Type 1 Diabetes Research
Although type 1 diabetes can be diagnosed at any age, it is one of the most common chronic diseases of childhood. The UF Diabetes Institute is recognized internationally as one of the leading centers investigating the natural history, prediction, and prevention of this disease. UF researchers have discovered a way to test for insulin-dependent diabetes years before symptoms appear, and helped lay the groundwork to project the estimated national burden of type 1 diabetes at a figure of $14.4–14.9 billion annually. Learn more.
Type 1 diabetes, which accounts for about 10 percent of all diabetes, results from the body’s failure to produce enough insulin as a result of a destructive process of the insulin-producing beta ( β) cells in the pancreas. Over the past 25 years, UF research has been fundamental to the understanding of the genetic, immune and metabolic markers associated with the disease.
Our approach to type 1 diabetes research is backed by an emphasis that the disease begins long before symptomatic onset. UF research targets five areas: identifying at risk, pre-diabetes, newly diagnosed, established diabetes and reducing complications following onset. Together, these approaches encompass a interdisciplinary method to understanding the disease; giving prospects for an improved future for all.
Identify At Risk
Precipitating events leading to development of type 1 diabetes may occur very early. Previous studies, including many emanating from the University of Florida, have demonstrated that individuals with this disease display a number of immunological abnormalities. The contribution of specific genes to this process, as well as an understanding of interactions between specialized cells and molecules of the innate and adaptive immune systems that lead to type 1 diabetes, however, remains unclear.
- Genetics- Patrick Concannon, Clayton Matthews, John Driver
Collaborative efforts at UF aim to improve understanding of the genetic risk for the disease. UF researchers have identified roughly 40 chromosome regions linked to type 1 diabetes, and most are thought to involve innate immune responses; supporting the notion that genetic influences involve mechanisms which collectively contribute to aberrant immune responsiveness.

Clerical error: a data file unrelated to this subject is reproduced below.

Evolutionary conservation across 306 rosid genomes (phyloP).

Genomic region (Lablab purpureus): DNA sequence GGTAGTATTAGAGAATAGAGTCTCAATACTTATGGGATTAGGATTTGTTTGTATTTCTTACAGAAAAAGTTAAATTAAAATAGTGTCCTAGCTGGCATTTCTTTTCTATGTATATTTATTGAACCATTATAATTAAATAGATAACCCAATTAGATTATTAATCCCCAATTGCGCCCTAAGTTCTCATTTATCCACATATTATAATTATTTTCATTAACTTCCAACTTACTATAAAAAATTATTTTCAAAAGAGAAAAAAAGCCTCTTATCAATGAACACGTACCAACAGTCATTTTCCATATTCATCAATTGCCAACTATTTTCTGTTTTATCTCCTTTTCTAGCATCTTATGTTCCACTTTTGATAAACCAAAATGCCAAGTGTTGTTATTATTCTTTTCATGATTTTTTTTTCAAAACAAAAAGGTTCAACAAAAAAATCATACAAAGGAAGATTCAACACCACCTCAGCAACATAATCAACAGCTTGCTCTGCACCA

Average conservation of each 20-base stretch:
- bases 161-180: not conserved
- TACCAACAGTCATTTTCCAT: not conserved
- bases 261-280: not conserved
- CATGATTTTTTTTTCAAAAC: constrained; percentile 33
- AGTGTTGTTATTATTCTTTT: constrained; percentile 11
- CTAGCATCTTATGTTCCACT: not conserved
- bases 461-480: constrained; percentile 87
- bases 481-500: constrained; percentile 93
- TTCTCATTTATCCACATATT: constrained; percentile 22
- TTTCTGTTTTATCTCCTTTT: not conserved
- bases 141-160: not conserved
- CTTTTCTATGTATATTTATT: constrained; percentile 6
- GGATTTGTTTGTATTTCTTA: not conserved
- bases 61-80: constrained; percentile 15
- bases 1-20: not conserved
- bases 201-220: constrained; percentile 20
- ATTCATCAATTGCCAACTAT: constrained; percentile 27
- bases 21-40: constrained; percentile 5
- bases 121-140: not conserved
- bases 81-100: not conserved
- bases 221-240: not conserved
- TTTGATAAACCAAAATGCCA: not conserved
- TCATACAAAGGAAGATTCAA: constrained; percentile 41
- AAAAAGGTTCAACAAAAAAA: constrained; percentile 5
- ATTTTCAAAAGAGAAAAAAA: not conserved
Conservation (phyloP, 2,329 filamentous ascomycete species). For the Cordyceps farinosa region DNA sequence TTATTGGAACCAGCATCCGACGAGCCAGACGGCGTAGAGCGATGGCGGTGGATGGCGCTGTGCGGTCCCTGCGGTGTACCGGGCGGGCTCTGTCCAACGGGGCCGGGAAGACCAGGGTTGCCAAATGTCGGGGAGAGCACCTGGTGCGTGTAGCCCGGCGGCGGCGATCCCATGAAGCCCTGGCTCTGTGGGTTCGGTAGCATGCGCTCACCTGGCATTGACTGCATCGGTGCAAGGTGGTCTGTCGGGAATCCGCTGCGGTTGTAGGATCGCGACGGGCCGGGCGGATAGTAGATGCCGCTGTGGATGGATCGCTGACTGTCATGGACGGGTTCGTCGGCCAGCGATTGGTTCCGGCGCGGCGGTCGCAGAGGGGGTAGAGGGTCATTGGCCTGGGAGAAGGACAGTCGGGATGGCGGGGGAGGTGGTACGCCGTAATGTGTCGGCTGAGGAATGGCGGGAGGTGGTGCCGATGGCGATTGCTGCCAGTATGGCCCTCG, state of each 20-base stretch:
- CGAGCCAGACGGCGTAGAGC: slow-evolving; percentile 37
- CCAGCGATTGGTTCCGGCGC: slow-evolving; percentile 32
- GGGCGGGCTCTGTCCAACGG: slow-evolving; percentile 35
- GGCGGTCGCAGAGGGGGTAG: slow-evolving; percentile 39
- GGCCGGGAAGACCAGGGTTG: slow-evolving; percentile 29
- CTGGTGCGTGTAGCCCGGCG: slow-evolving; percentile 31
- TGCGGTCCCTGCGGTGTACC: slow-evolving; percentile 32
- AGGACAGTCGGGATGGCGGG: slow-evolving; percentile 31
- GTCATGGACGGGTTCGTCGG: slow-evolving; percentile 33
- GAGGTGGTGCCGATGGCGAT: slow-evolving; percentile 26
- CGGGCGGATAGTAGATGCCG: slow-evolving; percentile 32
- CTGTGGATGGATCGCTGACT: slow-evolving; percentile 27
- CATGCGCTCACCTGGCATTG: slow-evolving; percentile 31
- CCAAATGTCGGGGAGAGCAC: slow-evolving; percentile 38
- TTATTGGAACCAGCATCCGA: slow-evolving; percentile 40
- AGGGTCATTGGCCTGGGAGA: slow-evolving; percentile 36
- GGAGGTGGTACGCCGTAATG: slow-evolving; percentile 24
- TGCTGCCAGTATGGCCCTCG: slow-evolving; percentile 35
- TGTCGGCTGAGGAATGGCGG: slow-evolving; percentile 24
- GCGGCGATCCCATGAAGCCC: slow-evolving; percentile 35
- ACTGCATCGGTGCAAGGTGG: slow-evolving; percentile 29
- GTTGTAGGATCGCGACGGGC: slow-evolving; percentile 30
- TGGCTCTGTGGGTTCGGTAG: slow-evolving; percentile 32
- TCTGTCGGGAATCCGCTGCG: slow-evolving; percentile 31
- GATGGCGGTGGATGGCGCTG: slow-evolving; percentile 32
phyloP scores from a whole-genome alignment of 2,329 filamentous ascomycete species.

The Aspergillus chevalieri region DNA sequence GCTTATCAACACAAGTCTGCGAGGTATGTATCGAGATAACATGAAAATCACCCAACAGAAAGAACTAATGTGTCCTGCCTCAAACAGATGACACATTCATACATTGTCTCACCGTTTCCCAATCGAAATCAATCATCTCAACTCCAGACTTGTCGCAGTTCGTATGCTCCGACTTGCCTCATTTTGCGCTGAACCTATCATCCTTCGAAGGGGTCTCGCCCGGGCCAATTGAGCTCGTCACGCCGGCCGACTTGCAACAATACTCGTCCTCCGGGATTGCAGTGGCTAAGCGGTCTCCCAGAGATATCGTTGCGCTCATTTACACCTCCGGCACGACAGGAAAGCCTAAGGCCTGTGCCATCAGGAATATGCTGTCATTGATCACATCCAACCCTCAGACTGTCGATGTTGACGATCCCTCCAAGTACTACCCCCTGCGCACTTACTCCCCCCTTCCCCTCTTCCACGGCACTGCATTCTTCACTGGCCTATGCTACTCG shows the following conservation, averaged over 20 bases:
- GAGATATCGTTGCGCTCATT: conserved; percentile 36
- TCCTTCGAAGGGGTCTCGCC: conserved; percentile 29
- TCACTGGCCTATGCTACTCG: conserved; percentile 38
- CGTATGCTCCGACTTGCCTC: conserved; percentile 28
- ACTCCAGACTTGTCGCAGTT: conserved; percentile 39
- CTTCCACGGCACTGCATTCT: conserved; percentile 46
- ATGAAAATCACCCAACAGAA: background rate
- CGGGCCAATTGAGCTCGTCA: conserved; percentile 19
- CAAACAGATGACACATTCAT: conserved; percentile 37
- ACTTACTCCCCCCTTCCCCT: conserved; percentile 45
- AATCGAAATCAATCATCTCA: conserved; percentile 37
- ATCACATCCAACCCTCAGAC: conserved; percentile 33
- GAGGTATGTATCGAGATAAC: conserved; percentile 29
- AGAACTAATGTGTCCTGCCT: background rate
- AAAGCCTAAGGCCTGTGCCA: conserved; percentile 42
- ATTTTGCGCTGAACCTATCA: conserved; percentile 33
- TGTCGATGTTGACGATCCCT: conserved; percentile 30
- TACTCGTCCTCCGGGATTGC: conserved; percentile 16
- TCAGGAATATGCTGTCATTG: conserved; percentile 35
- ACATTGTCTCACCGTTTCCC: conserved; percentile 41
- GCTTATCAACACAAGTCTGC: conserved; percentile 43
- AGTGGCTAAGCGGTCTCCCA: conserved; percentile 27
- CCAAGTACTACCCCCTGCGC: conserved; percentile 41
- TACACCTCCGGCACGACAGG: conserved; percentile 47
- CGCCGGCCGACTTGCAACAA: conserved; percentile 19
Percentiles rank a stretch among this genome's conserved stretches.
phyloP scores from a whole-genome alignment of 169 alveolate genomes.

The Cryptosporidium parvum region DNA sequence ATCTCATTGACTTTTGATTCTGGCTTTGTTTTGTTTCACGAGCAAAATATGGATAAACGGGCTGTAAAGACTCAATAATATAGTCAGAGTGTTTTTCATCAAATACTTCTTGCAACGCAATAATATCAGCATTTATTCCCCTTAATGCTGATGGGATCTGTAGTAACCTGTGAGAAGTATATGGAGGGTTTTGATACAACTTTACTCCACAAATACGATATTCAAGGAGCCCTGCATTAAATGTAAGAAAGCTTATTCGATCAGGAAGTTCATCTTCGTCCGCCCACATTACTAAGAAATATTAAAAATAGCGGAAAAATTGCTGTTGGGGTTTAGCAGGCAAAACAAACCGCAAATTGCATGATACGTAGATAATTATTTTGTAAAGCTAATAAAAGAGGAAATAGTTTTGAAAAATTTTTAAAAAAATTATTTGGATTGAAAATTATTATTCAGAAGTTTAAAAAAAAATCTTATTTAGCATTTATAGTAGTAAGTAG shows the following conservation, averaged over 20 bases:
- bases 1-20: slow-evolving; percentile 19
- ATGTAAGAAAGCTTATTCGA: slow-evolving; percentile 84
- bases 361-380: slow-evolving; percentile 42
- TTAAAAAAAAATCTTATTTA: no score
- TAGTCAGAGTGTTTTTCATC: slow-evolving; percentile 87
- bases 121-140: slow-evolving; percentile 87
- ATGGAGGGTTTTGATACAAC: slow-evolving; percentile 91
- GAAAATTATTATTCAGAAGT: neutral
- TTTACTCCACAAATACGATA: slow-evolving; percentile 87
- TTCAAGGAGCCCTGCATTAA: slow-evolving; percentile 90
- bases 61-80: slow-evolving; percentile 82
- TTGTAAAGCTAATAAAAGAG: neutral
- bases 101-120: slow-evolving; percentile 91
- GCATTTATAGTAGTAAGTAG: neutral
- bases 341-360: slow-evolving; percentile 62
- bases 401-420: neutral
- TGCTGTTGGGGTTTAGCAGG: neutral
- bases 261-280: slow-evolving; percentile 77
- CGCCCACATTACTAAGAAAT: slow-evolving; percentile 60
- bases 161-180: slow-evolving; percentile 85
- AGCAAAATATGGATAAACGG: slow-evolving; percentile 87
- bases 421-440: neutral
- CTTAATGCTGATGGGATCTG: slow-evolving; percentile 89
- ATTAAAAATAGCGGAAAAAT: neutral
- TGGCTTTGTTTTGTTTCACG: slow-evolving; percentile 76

- Immune Function- Todd Brusko, Mark Atkinson, Patrick Rowe
Immune-system development and normal turnover of β cells might also contribute to T1D pathogenic processes. Understanding the dialogue between insulin-producing β-cells and immune cells may allow us to better understand early serological evidence of β-cell destruction—ie, altered aminoacids and auto antibodies that takes place during the early stages of type 1 diabetes.
In addition to genetic involvement, there are environmental risk factors for diabetes which may heavily influence the entire natural history of the disease. These require a new focus within research as means for primary prevention.
- Gut Microbiome- Eric Triplett, Graciella Lorca, Joe Larkin III, Joseph Neu
- TEDDY Study- Desmond Schatz & Michael Haller
The Triggers and Environmental Determinants of Diabetes in the Young (TEDDY) study tracks individuals’ infectious, dietary, and other exposures and life experiences; yielding the potential to revolutionize the ability to prevent type 1 diabetes and have an enormously positive impact on public health through a diet change or vaccine for disease prevention. Hence, the study is working towards helping countless future generations of children who may be spared from type 1 diabetes.
- JDRF nPOD- Mark Atkinson, Martha Campbell Thompson, Demond Schatz
The University of Florida is the primary coordinating agency for the JDRF nPOD program – which attempts to extend investigations to the entire pancreas, rather than be limited by use of a biopsy sample. This nationwide consortium collects tissues from cadaveric donors with serological evidence of anti-islet autoimmunity in order to learn more about predicting onset. The program has resulted in several important novel observations – for instance, that insulin-positive β cells and the expression of glucose transporters may persist for many years after diagnosis.
- TrialNet at UF- Desmond Schatz, Michael Haller, Michael Clare-Salzler
The Pathway to Prevention study offers a blood test that can identify the risk for type 1 diabetes up to 10 years before symptoms actually appear. Since inception, TrialNet has screened over 112,000 participants in this study. Of these, the University of Florida TrialNet research team, has screened over 3,500 participants, and, the UF region has screened close to 10,000 participants. Learn about the benefits of enrollment.